Black Bean Patties
There's not much originality left around these parts, readers. I'm into the six-days-a-week part of busy season (that's as opposed to the six-long-days-a-week part that starts in another week or two), and simplicity is the name of the day. Simplicity, and shamelessly stealing recipes. I was reading redfox the other day, and she had linked to several very good ideas, most of which seemed pretty simple. Delicious though her oatmeal upma sounds, I decided that the black bean cakes would scratch the particular itch that I have at the moment.
The original recipe (which you can see here) is not at all difficult, but I figured it could be simpler still. I agree with redfox that quinoa might be the grain of choice for this recipe, but I had no quinoa on hand, and there was plenty of barley in the pantry, so I made up a batch of barley one evening this week, plopped it in the refrigerator, and used some of it today to make the black bean patties.
As must be obvious to regular readers, I am not a vegan. Nor am I a vegetarian of any sort, though I have great respect for the vegetarians and, of course, for vegetables. Because I wanted my patties to hold together well, I took redfox' advice and added an egg.
Trust me when I say that patty integrity is really not worth worrying about. I believe that an egg is a happy addition, but if you really want a patty that will stay together, you need two eggs, twice as much cornflake, and a slightly longer cooking time than is ideal. The patties you make with the extra ingredients and cooking time will still be delicious, but they will not be as good as the mush that you get if you stick to a single egg, one cup of cornflakes, and enough time to cook the mush and brown the egg, but not enough to give a dark crust. On the other hand, I was cooking with only the tiniest sprays of olive oil on my nonstick pan, and you might easily get better patties by using more oil for frying. You might also get firmer patties by using either couscous or quinoa (or something else) in place of the barley, but I very much like the taste of the barley. Also, the way I cook barley (bring a quart of water and three bouillon cubes to a boil, add 1/2 tsp. each of turmeric and smoked paprika, add 1 cup of barley, and simmer for about forty minutes, or until tender) makes it yellow, so you get a nice visual contrast with the black beans.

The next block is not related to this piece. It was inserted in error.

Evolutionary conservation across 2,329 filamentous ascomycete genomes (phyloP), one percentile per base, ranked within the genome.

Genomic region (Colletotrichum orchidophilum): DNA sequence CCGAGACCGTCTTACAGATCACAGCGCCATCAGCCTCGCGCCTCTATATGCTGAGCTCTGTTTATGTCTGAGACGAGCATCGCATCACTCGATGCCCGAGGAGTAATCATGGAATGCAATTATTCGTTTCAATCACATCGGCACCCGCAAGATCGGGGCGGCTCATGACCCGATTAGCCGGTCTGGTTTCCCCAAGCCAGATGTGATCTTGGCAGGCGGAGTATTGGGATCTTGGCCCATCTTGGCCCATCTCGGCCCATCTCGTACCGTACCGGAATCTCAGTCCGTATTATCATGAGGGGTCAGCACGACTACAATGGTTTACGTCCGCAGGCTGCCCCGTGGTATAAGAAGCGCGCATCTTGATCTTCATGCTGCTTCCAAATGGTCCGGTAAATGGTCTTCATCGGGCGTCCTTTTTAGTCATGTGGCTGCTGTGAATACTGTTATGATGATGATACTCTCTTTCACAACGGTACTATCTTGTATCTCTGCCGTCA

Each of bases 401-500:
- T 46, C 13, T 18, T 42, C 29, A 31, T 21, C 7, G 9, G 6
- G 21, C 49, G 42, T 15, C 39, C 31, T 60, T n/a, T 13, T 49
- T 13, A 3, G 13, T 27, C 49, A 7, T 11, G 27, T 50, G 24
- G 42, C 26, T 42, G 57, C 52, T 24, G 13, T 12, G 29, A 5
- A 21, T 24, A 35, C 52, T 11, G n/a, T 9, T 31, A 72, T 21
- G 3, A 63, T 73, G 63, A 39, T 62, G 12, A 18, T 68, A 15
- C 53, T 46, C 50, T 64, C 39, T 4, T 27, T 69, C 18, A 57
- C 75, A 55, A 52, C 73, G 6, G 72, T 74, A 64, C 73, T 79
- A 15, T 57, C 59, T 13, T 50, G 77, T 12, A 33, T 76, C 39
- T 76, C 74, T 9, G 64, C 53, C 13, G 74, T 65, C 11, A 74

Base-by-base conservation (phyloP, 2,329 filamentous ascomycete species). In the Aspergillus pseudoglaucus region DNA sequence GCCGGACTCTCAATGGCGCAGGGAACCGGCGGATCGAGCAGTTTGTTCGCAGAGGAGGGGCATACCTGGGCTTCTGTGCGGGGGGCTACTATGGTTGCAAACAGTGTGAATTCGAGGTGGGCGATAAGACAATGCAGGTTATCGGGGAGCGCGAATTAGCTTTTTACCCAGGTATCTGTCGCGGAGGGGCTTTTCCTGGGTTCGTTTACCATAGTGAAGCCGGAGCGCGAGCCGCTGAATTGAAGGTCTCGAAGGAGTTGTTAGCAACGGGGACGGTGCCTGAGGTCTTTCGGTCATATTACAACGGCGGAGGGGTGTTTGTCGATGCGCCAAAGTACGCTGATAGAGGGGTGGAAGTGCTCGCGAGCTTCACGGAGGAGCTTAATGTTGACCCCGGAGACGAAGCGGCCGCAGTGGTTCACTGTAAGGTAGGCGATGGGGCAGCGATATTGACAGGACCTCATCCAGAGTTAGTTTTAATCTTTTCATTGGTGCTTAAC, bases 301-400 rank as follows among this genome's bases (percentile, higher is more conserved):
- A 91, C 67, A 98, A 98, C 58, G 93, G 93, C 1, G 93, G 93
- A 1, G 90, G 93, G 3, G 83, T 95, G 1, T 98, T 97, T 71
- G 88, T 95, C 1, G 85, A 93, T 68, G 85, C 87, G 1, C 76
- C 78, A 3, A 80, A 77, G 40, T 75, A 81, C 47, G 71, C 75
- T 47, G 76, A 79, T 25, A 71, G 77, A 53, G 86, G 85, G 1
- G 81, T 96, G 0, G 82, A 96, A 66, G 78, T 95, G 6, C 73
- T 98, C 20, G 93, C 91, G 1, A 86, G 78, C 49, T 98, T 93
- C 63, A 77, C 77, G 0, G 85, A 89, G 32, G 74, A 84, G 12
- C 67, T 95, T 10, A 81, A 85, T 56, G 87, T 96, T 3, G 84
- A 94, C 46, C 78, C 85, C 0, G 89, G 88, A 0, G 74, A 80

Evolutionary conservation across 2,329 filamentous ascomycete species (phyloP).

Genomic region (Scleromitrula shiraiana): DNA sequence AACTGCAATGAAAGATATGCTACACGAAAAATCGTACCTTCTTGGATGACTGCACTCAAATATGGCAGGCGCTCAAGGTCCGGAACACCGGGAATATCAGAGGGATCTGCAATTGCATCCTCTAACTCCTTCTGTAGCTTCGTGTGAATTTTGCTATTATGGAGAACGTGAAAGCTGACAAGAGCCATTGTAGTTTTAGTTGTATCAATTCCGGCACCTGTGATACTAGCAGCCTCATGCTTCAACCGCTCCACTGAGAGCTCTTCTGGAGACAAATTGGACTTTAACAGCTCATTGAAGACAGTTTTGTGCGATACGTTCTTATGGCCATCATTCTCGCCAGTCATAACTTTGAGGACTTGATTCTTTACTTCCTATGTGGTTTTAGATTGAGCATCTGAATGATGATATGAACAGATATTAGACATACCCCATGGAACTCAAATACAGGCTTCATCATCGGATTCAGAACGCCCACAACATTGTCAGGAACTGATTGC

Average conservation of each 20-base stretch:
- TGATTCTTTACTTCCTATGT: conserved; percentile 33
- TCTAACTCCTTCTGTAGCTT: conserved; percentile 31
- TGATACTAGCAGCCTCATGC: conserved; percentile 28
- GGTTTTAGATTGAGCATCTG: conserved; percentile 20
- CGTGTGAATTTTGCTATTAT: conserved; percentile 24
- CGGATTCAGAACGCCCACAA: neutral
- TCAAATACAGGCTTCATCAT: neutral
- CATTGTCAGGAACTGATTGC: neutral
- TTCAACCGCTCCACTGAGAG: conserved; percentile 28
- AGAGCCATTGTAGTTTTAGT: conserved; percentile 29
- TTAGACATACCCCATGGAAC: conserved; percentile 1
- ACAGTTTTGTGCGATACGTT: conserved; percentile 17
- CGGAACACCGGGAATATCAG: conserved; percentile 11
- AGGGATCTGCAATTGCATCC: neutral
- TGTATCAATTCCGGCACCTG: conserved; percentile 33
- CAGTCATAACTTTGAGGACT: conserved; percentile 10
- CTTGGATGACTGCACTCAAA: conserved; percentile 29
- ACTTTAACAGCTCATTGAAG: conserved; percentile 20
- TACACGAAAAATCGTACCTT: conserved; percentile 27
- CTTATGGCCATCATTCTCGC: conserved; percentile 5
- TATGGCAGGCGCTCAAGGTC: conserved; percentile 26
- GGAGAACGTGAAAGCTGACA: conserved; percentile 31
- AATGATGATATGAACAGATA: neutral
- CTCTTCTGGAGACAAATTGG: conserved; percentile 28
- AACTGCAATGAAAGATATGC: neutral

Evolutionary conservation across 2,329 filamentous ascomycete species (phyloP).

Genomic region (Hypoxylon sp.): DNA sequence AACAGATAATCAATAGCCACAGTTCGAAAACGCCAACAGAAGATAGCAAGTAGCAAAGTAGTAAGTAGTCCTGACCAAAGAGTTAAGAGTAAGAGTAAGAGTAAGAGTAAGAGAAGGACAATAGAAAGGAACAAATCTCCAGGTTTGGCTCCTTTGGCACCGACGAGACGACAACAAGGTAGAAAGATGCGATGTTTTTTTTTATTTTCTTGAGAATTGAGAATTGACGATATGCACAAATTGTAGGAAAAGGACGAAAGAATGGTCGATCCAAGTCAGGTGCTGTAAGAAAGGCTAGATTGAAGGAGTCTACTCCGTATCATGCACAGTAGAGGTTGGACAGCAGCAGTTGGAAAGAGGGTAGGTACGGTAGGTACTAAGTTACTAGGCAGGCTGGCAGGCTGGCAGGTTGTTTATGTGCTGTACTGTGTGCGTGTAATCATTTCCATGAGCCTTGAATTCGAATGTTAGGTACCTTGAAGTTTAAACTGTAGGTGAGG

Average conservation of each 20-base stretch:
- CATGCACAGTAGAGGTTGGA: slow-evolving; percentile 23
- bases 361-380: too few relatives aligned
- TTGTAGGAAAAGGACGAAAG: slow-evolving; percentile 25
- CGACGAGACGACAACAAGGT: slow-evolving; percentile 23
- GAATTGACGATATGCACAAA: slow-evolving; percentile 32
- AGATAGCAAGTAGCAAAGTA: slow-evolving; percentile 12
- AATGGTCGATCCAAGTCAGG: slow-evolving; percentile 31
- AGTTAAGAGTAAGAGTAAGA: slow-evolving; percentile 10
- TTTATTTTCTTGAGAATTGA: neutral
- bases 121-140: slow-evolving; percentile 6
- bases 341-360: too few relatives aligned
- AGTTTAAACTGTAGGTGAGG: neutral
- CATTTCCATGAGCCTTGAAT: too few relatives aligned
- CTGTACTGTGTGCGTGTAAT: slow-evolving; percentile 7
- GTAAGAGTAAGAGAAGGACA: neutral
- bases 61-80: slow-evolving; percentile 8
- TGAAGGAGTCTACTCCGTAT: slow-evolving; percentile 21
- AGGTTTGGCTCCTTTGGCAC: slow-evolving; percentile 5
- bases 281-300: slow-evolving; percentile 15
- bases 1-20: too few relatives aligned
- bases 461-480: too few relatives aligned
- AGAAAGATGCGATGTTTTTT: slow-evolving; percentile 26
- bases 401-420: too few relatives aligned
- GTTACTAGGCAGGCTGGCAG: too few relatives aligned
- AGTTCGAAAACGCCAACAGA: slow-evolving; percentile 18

In any case, the black bean patties are terrific, highly satisfying, and very easy indeed. For those who care, it's qualifies as a Core recipe on Weight Watchers, provided that you don't eat more than two thirds of it in one day. And you won't. This recipe would easily serve six as a starter or four as a main course.
Black Bean Patties
1 can black beans, rinsed and drained
1 cup cooked barley
1 cup salsa
2 cups cornflakes
1 T. olive oil
Salt and black pepper to taste
Combine the first five ingredients in a bowl and have at them with a potato masher until the black beans and the cornflakes are well mashed. Taste for seasoning and add pepper and salt (if you need any). Add the eggs and combine well.
Put a nonstick skillet over medium heat. Using a large spoon, place dollops of the mixture in the pan and smooth out into disc shapes. Cook for about 2.5 minutes on the first side, then flip and cook for another two minutes or so on the other side.